The Moscow conceptualist, Ilya Kabakov, came across Malevich in Russia in the early 1970s, when, as Silverman van Coenegrachts herself had experienced at the height of the Cold War, it was dangerous even to speak of Malevich’s Black Square paintings in Russia. Kabakov later referred to him in an article published in Paris in 1983, as: “A great artist. An inspirer of terror. A great boss. To sum up; the way ahead is with Malevich alone.” Long after his relocation to America in 1986 and his first sightings of a Black Square painting and the The Non-Objective World in 1989, Kabakov made specific reference to the introduction of pure abstract, geometrical form as art in his series An Alternative History of Art, which include a number of his Black Corner paintings (2002-2008). Four of these paintings, white monochromes with black borders on two adjoining sides, will be exhibited at Sprovieri in juxtaposition with the Art & Language works. The dialogue between them is the way in which each addresses the concept of radical abstraction.

The exhibition also includes a selection of Michael Baldwin’s 1965 manuscripts about Malevich, and the project is accompanied by a 120-page illustrated book, edited by Jill Silverman van Coenegrachts and with texts by Art & Language, Matthew Jesse Jackson, Ilya Kabakov, Rod Mengham and Andrei Nakov, the author of the Malevich catalogue raisonné.

Art & Language: Michael Baldwin, born 1945, Chipping Norton, Oxfordshire; Mel Ramsden, born 1944, Ilkeston, Derbyshire. The group was founded in Coventry, England by Michael Baldwin, David Bainbridge, Terry Atkinson and Harold Hurrell. The late critic and art historian Charles Harrison and the artist Mel Ramsden both became associated with the group in 1970. They have had international gallery and museum exhibitions continuously since 1967 including: MACBA, Barcelona (2014); Dhondt-Dhaenens, Belgium (2013); CAC, Málaga (2004); Migros Museum, Zurich (2003); Villeneuve d’Ascq (2002); ZKM, Karlsruhe (2000); PS1, New York (1999); Tapies Foundation, Barcelona (1999); Jeu de Paume, Paris (1992); Palais des Beaux Arts Brussels (1987); Tate Gallery, London (1985); Musee d’art moderne Toulon (1982); Van Abbemuseum, Eindhoven (1980). They participated in documenta 5, 7, X and the Venice Biennale (1976 and 2003).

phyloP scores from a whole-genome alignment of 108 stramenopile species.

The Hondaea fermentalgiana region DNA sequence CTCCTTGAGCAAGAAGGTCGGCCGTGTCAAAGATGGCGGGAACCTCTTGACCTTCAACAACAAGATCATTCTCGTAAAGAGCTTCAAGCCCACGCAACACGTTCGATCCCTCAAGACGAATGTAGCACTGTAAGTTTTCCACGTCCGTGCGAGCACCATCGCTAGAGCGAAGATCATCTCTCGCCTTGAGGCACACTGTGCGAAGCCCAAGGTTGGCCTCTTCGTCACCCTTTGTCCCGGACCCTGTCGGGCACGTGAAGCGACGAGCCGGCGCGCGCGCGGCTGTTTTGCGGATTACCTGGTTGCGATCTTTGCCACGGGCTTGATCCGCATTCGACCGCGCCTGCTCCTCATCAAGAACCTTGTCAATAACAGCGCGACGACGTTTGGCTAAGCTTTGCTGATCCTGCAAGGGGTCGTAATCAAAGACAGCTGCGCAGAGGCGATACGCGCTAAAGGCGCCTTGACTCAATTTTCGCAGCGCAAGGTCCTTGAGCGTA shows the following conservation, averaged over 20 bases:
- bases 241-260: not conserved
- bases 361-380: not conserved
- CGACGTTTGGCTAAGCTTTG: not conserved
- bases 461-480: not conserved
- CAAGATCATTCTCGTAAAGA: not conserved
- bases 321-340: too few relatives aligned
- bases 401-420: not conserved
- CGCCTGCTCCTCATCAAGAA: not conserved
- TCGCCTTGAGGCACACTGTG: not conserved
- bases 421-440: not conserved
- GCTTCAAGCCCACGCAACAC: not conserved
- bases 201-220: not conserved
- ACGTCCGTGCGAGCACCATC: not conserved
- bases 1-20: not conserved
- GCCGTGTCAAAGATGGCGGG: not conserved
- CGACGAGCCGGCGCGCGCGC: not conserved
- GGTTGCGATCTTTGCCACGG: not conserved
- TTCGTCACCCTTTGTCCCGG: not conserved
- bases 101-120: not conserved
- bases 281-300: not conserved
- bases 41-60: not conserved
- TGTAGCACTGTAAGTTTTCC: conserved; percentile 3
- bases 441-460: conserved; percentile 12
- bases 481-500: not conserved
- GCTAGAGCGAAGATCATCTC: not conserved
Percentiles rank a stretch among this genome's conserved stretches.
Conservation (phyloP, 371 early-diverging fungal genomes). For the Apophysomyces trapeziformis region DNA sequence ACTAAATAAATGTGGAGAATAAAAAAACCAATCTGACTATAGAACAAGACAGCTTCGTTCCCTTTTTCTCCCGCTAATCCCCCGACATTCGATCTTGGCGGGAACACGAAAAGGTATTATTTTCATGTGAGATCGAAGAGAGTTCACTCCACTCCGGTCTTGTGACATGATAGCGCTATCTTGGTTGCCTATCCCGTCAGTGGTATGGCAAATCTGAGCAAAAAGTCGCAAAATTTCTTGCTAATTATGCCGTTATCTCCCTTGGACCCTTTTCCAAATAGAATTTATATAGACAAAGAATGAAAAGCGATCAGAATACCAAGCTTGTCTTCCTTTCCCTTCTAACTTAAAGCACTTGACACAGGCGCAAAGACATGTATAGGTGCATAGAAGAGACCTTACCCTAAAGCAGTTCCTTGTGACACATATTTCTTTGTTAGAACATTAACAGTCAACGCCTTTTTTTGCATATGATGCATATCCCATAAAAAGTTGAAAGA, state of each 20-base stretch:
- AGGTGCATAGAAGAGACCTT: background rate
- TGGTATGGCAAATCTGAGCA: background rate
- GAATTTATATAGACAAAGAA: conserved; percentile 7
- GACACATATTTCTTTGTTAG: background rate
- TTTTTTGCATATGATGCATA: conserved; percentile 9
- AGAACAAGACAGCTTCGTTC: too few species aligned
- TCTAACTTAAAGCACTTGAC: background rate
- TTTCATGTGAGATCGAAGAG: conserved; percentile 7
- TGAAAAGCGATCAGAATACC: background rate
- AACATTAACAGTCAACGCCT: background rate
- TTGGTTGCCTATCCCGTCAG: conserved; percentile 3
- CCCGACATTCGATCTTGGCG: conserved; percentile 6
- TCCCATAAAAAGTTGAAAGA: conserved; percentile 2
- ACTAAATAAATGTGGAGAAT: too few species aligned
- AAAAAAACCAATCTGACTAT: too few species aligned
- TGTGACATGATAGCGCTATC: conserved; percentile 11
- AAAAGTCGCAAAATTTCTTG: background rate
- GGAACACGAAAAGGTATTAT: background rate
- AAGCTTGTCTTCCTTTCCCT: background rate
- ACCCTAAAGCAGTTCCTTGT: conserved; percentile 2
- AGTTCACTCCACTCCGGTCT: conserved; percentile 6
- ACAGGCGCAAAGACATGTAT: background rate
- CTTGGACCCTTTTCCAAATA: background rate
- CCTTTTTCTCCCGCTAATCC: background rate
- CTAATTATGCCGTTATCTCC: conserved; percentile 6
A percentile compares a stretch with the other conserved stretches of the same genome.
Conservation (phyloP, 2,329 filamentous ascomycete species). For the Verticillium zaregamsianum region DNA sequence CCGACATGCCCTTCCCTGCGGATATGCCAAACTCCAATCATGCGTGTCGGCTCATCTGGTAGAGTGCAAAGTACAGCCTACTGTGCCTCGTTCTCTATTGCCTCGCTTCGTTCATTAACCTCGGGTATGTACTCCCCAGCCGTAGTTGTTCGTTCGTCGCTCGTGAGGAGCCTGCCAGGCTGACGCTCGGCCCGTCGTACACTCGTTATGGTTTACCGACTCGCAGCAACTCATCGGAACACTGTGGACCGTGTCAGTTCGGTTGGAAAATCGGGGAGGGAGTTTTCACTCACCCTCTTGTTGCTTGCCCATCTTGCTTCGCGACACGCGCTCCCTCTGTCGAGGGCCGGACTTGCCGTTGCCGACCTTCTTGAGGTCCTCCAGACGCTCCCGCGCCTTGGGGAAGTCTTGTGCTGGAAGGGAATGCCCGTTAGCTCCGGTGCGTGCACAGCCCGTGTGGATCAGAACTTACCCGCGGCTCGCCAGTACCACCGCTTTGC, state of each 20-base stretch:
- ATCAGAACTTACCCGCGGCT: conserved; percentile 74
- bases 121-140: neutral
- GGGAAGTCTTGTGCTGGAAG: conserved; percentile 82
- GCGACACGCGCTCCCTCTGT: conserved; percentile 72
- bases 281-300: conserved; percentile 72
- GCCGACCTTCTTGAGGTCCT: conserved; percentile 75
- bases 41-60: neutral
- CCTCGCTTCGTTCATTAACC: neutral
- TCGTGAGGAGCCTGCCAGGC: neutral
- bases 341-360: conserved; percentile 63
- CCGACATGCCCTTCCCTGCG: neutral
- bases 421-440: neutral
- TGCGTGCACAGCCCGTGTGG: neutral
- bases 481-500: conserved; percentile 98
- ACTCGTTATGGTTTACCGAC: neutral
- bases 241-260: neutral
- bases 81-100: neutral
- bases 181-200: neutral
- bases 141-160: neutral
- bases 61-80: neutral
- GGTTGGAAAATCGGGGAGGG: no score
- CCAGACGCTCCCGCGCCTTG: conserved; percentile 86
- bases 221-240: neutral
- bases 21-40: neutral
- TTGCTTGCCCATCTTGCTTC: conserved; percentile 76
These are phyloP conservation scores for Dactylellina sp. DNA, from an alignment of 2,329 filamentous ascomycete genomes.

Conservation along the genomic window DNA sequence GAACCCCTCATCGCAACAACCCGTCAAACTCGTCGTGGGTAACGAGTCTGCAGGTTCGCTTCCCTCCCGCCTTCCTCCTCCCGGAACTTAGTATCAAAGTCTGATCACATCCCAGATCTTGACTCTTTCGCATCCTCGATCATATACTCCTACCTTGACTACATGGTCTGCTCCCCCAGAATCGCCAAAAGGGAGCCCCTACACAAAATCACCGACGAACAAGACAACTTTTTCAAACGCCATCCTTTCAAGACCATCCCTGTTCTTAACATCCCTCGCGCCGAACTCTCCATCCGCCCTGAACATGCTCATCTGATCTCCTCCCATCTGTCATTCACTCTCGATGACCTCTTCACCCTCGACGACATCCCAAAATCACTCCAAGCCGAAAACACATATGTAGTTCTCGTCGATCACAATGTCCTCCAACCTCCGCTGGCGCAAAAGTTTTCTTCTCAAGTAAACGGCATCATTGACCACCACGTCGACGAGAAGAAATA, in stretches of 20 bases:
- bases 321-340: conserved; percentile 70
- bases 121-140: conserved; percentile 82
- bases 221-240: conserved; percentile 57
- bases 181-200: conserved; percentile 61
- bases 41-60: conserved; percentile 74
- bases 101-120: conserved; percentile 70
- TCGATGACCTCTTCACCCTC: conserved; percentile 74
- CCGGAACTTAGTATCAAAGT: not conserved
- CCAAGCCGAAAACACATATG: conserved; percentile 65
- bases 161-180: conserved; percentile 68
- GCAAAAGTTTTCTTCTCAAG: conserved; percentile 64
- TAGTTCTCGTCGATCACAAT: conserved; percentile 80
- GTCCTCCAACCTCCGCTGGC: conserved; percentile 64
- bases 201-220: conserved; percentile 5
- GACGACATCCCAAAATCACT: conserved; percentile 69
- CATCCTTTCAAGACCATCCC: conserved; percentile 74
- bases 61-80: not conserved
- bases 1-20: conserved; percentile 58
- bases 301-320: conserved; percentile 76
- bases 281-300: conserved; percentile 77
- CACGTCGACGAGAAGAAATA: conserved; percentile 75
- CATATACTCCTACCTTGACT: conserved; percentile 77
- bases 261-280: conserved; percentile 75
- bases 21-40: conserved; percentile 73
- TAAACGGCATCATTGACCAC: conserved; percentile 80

Ilya Kabakov, born 1933, Dnepropetrovsk, USSR; Emilia Kabakov, born 1945, Dneptropetrovsk, USSR. They live and work in New York. They have received numerous public art commissions and prestigious awards: Legion of Honour, France (2014); Imperial Prize, Japan (2008); Oskar Kokoschka Prize, Austria (2002); Joseph Beuys Prize, Germany (1983). The Kabakovs' work is included in the collections of most of the world’s major museums such as the Museum of Modern Art, New York; Tate Modern, London, and The Centre Pompidou in Paris. Their installation The Strange City was selected as the Monumenta 2014 exhibition at the Grand Palais in Paris. Their work has also been the subject of many international exhibitions, The Power Station of Art, Shanghai (2015); the Sprengel Museum, Hannover (2013); The National Gallery of Scotland, Edinburgh (2011); the Louvre, Paris (2010); the Museum of Contemporary Art, Rome (2010); the Guggenheim Museum, New York (2010 and 2005); the Serpentine Gallery, London (2005), and the Museum of Modern Art, New York (2005). The Kabakovs will have a major exhibition at Tate Modern in October 2017, which will travel in 2018 to the State Hermitage Museum, St Petersburg and the State Tretyakov Gallery, Moscow.